EPISODE RUNDOWN: Donnovan intros Kate McKenna as co-host (1:00); Kate’s relationship with football and the CFL (2:00); introducing the panel of guests on this episode (4:00); areas to grow when it comes to diversity (5:00); Sara Orlesky interview start (6:10); Sara and Kate’s memories of Chris Schultz (8:00); Sara’s relationship to football growing up (12:25); Donnovan & Sara remember covering the Vanier Cup (in the frigid cold) (15:20); Sara’s perception on sideline reporting as a woman (19:30); Sara’s authenticity on camera and being a role model to young girls (21:50); balancing being a mother and a demanding career (25:30); Sara Orlesky interview wrap-up (37:00); Kristina/Gemma/Arielle interview start (38:45); Arielle’s introduction to football growing up in Saskatchewan (39:10); Gemma’s early CFL memories growing up in Edmonton (41:50); Kristina’s connection to football growing up near Hamilton (44:30); times wishing there were more women working in the industry (46:30); women bringing a different perspective to the sport (47:30); being able to take pride in your work (50:15); Gemma on changing work perspective since becoming a mom (51:30); allyship and making professional sports a better place for women to work (53:20); advice for young women wanting to get into sports journalism (58:00); panel wrap-up (1:00:00); final thoughts from Donnovan & Kate (1:01:45).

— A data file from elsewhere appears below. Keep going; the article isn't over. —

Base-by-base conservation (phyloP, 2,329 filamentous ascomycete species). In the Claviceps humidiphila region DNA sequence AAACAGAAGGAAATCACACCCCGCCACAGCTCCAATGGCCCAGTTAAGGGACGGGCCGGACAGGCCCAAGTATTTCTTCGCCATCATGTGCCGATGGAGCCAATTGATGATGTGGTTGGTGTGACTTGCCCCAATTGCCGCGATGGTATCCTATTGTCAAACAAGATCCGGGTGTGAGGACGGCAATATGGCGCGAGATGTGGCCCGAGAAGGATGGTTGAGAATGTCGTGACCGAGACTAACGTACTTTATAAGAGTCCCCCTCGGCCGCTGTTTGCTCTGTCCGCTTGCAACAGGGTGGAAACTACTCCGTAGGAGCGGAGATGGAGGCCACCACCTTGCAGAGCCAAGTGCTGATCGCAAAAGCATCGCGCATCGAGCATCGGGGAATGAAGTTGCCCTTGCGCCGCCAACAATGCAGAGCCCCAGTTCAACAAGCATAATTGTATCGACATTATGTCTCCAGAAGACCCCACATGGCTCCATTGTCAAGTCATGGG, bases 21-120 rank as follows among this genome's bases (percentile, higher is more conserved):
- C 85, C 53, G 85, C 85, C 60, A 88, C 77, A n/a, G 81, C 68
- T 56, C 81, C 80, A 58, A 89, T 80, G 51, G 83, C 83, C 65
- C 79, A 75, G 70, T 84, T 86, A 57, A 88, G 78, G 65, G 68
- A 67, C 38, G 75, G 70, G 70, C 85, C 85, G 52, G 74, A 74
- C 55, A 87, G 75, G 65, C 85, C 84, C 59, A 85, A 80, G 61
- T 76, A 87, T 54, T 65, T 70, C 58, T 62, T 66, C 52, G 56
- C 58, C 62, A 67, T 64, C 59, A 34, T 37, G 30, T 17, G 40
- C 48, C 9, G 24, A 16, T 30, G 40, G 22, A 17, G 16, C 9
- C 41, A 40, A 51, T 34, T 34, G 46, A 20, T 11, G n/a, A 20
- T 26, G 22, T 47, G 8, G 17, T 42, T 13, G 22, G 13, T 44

Orlesky mentioned that she’s received a lot of support from her co-workers at TSN over the years but when she first started, there was an adjustment to having a mother work in a role.
“My daughter is 11 now, but when I had her at the end of August in 2009, I was back on the road by October for CFL,” Orlesky said. “I was so worried about giving up an opportunity. If I missed the rest of the CFL season, how that would impact me going forward? Would I be taken off Grey Cups? Or would I not get the football assignments I was looking for? Because I always did playoffs and then Grey Cup. I didn’t get pressured by a single person at TSN to do it but I felt internally that pressure of how it might affect my career.